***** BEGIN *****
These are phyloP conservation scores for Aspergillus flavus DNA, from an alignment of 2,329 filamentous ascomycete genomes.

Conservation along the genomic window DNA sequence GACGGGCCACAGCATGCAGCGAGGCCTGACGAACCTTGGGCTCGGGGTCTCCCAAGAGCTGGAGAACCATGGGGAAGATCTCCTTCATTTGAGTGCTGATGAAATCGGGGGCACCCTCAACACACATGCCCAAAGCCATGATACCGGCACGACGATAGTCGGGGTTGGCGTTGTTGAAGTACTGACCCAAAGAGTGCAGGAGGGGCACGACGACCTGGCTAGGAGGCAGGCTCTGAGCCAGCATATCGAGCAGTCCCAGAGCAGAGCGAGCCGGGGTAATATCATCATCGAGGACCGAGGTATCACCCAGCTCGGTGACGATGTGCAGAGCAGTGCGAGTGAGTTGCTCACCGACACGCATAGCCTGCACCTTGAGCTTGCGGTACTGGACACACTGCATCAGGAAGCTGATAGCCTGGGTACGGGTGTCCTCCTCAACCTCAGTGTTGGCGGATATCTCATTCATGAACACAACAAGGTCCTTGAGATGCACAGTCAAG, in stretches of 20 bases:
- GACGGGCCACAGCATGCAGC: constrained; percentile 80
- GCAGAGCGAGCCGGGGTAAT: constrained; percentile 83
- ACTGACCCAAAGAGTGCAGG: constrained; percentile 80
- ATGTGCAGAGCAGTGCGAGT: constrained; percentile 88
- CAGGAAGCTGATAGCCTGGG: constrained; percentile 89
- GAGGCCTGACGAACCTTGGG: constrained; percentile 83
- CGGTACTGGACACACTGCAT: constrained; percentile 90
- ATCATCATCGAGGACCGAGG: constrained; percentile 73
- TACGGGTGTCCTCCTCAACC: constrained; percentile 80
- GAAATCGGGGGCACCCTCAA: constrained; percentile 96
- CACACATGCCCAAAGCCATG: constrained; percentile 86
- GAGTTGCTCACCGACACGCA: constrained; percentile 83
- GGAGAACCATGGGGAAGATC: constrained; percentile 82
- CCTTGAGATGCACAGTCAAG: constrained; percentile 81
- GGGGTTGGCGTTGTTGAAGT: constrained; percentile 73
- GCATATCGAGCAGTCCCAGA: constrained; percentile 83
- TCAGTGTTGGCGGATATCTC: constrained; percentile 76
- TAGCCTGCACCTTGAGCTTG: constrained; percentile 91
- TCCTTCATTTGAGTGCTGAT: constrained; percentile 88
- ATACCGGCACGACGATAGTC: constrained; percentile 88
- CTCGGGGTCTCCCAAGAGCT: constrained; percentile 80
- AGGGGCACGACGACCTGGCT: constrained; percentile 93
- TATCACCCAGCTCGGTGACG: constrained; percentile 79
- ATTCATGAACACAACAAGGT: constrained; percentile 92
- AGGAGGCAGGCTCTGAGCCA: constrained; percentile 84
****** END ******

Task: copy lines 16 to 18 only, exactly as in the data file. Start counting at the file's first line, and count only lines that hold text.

- CCTTGAGATGCACAGTCAAG: constrained; percentile 81
- GGGGTTGGCGTTGTTGAAGT: constrained; percentile 73
- GCATATCGAGCAGTCCCAGA: constrained; percentile 83